Timeframe: 2016 – 2019
Goal: Study the interactions between the immune system and FLC in a mouse model
Principal Investigator: Kevin Barry, Ph.D., Postdoctoral Scholar
Cancer immunotherapies harness the power of the immune system to kill tumors. Checkpoint blockade immunotherapies are an exciting class of cancer immunotherapies that remove the brakes from the immune system and allow effective killing of tumor cells. These therapies function by targeting molecules that inhibit tumor-directed responses by immune cells called T cells. T cells are important for protecting patients from tumors as these cells directly kill tumor cells and modulate the global immune response towards tumors. Immunotherapies targeting T cells have been remarkably effective in treating non-FLC cancer patients, leading to tumor regression and offering long-term protection, effectively providing a cure to cancer in some patients. However, very little is known about how the immune system interacts with FLC or if immunotherapy would be an effective treatment for FLC.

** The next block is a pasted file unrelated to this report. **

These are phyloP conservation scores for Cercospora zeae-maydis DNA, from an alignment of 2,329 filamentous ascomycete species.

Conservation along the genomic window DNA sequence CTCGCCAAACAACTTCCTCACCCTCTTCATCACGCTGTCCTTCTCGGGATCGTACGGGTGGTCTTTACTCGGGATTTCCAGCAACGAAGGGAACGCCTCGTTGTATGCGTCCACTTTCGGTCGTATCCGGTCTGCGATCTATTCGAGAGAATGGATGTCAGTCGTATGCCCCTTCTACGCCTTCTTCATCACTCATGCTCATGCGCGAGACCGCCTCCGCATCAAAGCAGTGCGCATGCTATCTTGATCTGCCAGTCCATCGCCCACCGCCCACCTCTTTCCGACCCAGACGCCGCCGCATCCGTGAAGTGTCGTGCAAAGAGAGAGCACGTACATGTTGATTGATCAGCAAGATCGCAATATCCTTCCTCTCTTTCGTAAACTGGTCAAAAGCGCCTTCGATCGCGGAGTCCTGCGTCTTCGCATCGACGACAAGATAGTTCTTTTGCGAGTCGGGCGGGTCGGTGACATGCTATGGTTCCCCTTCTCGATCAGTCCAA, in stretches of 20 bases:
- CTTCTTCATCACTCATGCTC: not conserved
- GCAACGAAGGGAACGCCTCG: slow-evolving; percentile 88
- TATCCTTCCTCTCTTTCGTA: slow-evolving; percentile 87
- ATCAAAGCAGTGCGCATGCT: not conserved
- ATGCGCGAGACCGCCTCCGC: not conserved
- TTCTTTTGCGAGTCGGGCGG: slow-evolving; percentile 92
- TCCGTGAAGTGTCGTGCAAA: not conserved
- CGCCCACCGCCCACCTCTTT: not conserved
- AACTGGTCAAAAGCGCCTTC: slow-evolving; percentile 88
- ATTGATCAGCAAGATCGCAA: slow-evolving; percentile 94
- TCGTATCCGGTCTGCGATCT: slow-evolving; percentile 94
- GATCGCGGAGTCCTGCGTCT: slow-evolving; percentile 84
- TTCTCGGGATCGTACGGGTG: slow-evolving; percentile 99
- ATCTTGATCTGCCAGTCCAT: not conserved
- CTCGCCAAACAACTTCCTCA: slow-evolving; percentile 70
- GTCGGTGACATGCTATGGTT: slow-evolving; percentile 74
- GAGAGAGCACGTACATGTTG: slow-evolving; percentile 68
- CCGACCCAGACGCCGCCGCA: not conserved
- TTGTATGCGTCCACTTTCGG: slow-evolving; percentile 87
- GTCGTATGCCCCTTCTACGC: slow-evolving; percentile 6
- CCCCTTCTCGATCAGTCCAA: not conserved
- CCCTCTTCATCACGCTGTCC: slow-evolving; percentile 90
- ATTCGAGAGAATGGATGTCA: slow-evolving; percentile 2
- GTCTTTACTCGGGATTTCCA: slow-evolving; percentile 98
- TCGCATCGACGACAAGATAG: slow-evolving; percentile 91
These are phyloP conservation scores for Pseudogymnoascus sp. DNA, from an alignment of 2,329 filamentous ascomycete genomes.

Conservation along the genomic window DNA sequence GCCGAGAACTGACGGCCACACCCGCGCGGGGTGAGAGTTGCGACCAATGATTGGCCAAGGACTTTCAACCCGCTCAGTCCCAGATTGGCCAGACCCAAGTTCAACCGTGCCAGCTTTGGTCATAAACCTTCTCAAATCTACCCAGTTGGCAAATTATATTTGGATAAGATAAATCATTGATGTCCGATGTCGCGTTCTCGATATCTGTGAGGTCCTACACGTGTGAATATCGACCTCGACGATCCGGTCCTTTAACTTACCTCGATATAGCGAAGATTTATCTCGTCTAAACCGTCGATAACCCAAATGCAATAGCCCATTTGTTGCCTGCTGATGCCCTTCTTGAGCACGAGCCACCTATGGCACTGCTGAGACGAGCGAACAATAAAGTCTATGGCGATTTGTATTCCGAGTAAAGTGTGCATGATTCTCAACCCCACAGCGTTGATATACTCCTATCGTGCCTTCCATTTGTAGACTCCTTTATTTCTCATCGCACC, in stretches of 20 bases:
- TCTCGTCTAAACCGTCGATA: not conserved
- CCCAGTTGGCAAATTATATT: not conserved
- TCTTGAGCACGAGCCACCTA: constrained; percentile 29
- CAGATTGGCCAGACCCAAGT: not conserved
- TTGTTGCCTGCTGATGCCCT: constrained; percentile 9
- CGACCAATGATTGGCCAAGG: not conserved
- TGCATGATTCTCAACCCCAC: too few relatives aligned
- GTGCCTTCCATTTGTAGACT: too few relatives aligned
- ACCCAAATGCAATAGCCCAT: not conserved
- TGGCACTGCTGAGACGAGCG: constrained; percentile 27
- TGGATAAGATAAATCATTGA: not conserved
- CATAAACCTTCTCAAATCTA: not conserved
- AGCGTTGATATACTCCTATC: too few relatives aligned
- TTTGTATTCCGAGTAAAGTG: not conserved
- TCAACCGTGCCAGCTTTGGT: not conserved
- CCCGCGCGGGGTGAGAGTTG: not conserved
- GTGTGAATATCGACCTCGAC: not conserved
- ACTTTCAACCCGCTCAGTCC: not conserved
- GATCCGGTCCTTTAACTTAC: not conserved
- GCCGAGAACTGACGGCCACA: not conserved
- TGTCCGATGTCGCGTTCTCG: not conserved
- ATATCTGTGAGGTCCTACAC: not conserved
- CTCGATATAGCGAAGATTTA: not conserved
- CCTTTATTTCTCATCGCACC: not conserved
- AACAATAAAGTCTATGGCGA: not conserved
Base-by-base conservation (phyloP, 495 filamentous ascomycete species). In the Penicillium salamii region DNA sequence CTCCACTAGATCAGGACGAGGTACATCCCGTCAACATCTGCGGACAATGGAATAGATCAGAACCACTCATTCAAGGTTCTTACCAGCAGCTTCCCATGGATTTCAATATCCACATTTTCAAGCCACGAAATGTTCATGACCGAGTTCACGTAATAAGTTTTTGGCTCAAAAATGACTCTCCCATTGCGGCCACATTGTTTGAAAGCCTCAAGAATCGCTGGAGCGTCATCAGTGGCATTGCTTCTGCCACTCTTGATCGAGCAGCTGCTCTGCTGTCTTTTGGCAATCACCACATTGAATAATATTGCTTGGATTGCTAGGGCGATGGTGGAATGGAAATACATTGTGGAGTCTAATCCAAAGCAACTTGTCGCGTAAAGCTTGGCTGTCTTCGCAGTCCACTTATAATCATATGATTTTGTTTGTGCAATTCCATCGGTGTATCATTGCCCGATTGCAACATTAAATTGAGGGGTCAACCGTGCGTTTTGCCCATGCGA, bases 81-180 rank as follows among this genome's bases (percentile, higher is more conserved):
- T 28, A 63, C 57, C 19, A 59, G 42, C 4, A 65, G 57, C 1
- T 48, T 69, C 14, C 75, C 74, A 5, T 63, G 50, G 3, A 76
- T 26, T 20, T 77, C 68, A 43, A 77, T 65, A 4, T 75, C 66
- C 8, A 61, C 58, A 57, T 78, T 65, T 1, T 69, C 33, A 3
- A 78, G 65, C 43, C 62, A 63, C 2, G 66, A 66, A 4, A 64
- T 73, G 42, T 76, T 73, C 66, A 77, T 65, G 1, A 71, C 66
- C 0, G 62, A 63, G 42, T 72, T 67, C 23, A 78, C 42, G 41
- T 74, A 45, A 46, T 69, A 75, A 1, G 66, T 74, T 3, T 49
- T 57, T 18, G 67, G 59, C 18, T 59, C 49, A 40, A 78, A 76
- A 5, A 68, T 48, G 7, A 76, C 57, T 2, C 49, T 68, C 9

The study of the efficacy of immunotherapy in the treatment of FLC is hampered by the fact that the current patient-derived xenograft animal models of FLC utilize the transplantation of human tumor into immune compromised animals. The lack of an effective immune system allows the host mice to grow tumors, but also makes it impossible to study the interactions between the immune system and FLC in this model system. This study harnessed a preclinical mouse model of FLC developed by Dr. Julien Sage and Stanford University with a fully functional immune system to understand how the immune system interacts with FLC. These studies represent the first step in moving towards treating FLC patients with immunotherapy in the clinic.